Life is certainly not back to normal, however. Though therapy and riding have helped Amy reclaim some mobility and balance, her best days still require an involved team effort to groom, saddle and mount up. Even after more than two years in excruciating eye therapy, Amy’s vision isn’t healed, and she still sees double in her right eye; trail courses are especially daunting—where a pattern might include five logs, Amy actually sees 10.

Short-term memory loss makes improving and showing difficult, too, as instructions often vanish from Amy’s mind like pages torn from a book. Lessons are explanations on repeat.

“Working with me must take a lot of patience—it’s like you’re talking to a kid, but you’re looking at an adult,” Amy said. “When you see me on a horse, you can’t quite tell there’s something wrong, but you can’t judge people on how they look.”

Amy has a horse-show secret weapon, though: Jay.

The three-time NFL Superbowl champion is also a walking, talking horse show encyclopedia, Amy says. Though he prefers the rush of cutting a cow to the gliding strides of Western pleasure, Jay attends all of Amy’s lessons, studying the playbooks of each all-around event.

“Jay’s the one I look for on the rail,” Amy said. “Here’s this guy who’s brilliant in football and on a cutting horse, and who’s never shown a pleasure horse nor wanted to—and not only does he know how to get the horse dressed and my collar straight, but he also knows every event, how my horse is supposed to look and what I need to do to ride well. And he can tell me: ‘Push him up, bring him back, here’s your spot on that pole.’ So when I’m looking for my safety spot on the rail, I’m looking for him. Not just because he’s my husband, but because he knows all this for me.”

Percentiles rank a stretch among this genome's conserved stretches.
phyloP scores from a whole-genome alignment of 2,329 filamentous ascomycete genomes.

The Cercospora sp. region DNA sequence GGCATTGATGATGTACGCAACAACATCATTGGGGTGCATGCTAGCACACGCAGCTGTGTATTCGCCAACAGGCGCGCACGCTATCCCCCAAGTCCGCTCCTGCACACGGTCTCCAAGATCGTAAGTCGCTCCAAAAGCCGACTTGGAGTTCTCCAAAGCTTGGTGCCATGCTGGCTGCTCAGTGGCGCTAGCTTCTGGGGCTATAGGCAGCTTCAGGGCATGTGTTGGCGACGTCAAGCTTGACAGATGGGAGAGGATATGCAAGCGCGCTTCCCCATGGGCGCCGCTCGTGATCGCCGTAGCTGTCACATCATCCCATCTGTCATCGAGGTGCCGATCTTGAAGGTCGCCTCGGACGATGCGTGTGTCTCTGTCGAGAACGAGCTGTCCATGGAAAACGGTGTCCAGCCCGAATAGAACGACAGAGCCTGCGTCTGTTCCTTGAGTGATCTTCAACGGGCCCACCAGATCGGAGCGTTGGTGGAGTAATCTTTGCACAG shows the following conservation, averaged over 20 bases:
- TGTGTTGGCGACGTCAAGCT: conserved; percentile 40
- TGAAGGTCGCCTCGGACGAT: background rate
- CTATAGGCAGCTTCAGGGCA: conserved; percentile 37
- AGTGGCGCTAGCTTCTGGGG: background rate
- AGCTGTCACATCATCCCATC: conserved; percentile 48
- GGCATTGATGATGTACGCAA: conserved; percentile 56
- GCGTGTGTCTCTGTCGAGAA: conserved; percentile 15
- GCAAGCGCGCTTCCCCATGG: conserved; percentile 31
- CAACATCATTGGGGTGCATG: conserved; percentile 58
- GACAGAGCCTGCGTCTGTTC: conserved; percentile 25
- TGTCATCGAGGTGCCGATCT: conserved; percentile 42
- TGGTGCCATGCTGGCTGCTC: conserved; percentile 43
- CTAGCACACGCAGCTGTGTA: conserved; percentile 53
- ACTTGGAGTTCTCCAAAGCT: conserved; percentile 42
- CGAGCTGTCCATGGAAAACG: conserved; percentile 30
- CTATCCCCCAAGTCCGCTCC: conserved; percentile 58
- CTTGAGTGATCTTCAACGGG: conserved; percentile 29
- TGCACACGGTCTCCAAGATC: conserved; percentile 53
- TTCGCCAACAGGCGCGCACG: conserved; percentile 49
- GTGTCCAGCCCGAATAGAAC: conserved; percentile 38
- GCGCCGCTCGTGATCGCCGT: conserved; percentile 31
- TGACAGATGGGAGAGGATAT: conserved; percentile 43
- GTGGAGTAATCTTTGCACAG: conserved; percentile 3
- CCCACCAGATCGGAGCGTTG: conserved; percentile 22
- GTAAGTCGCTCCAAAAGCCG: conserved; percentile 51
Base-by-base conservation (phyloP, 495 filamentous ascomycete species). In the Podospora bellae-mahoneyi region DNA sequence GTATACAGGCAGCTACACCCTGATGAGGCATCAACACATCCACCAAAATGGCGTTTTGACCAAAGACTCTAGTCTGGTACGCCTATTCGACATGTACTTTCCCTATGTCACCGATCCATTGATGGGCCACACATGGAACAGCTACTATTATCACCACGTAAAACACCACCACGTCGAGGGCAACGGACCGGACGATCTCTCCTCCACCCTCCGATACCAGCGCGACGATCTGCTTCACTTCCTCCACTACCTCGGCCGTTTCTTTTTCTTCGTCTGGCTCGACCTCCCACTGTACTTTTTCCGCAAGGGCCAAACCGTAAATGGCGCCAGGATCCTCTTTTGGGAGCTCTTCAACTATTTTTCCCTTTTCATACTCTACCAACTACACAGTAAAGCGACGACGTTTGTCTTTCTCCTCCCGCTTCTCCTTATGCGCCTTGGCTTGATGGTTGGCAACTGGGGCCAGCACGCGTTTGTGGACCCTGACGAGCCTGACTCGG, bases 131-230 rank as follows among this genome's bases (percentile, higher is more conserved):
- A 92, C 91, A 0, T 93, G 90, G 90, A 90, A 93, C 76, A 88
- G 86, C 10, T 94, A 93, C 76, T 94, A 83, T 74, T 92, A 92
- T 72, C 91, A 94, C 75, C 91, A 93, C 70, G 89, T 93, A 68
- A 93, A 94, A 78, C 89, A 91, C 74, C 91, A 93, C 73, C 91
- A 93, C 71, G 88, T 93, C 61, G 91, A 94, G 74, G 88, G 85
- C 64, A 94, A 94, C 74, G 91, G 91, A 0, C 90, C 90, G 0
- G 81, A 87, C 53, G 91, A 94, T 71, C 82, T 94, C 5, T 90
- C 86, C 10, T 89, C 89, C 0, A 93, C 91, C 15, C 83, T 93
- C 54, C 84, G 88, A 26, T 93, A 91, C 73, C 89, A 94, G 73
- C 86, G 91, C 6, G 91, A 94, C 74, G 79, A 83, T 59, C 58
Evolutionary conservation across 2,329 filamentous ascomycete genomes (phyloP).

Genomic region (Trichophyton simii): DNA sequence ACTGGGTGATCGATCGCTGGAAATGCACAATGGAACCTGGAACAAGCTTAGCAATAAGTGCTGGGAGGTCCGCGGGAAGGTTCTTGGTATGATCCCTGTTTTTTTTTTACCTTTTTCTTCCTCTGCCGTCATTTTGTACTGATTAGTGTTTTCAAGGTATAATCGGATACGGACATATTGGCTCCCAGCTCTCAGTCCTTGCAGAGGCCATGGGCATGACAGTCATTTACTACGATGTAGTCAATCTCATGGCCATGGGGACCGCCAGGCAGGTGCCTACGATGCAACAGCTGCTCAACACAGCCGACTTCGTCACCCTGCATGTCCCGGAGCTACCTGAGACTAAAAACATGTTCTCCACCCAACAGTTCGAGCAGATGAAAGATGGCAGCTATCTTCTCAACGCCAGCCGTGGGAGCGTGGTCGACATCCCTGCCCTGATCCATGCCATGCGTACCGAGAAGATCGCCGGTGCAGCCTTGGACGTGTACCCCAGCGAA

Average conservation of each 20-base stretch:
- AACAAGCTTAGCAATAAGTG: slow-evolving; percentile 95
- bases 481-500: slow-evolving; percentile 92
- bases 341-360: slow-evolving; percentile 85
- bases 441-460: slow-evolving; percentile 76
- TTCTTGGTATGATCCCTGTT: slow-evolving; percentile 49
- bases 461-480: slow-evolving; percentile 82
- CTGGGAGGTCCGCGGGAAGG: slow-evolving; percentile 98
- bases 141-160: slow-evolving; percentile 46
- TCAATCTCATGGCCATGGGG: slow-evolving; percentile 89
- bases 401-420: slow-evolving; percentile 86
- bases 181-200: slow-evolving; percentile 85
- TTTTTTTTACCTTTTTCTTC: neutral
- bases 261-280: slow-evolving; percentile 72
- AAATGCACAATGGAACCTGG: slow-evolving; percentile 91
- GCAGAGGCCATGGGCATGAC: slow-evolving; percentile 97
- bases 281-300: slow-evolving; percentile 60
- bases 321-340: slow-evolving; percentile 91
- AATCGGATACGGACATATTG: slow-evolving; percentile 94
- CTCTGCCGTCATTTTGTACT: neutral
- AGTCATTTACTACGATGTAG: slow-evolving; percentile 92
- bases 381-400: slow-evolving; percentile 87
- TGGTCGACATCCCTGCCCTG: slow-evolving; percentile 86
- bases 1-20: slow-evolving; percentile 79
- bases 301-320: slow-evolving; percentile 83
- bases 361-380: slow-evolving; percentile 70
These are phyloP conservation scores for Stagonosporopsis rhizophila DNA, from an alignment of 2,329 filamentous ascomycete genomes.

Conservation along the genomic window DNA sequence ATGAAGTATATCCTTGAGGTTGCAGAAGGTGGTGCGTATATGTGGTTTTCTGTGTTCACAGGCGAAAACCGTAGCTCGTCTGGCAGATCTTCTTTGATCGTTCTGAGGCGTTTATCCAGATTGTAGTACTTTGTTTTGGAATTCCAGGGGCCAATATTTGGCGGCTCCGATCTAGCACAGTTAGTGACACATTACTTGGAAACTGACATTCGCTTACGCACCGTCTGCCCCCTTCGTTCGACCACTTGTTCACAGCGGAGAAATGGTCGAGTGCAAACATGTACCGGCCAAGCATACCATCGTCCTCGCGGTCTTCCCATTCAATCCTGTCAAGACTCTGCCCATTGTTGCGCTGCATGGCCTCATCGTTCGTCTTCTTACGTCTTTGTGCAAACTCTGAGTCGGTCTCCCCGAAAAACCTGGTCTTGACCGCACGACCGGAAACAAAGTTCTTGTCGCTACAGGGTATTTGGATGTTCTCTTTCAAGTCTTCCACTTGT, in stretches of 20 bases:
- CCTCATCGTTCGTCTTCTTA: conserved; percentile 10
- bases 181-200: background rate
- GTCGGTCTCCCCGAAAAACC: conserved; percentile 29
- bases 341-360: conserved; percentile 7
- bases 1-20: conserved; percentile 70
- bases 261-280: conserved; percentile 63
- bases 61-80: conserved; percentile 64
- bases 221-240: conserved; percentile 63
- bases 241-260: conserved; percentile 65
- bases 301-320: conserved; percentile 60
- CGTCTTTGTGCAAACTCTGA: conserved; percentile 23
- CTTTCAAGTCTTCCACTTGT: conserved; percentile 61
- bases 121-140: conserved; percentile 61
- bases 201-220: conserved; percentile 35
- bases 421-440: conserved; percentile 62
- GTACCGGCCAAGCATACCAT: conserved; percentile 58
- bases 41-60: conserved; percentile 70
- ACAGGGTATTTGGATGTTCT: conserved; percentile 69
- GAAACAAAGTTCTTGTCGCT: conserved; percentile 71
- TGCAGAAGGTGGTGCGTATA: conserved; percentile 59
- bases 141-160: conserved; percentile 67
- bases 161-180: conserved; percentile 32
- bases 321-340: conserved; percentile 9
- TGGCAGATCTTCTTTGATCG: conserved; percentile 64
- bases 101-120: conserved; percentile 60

Amy’s perseverance inspires Jay, pushing him to grow as a horseman. His current endeavor is training Eighty Four Proof, a jet-black tobiano stallion, for cutting competition.

“Sharing our passion for horses is one of the most exciting things about our life,” Jay said. “I get to sit back and watch her do it, and she does the same for me. When I’m struggling with my lack of ability to train a horse—because I’ve never done it before—it’s her encouragement that pushes me to seek help. The confidence Amy has in me is oftentimes more than I have in myself, and having someone like that makes you want to perform at a higher level, not just in competition but as a person.”

As the designated helper in all ways—from saddling to helping Amy on and off—Jay is there for Amy’s tough times and her triumphs; 2017 was especially joyful, as Amy’s show efforts culminated in an APHA reserve world championship and year-end No. 1 title aboard Sensationalsugardaddy. Jay knows the dedication, sacrifice, humility and passion the sport demands, and that titles are earned long before the competition begins. Most of all, the retired athlete recognizes Amy’s champion mindset.

“You have to have that idea in your mind that you’re going to succeed, and Amy always sets herself up to do so,” he said. “The majority of the time, watching her show is pretty inspiring. When it doesn’t go well and she’s hard on herself, we have to put everything—the accident, the surgeries, the nature of horses—into perspective.”



This is an excerpt from the full article—get the whole story in the Spring 2018 Chrome magazine, which is sent to all current APHA members. Not a member? Join or renew at apha.com/join.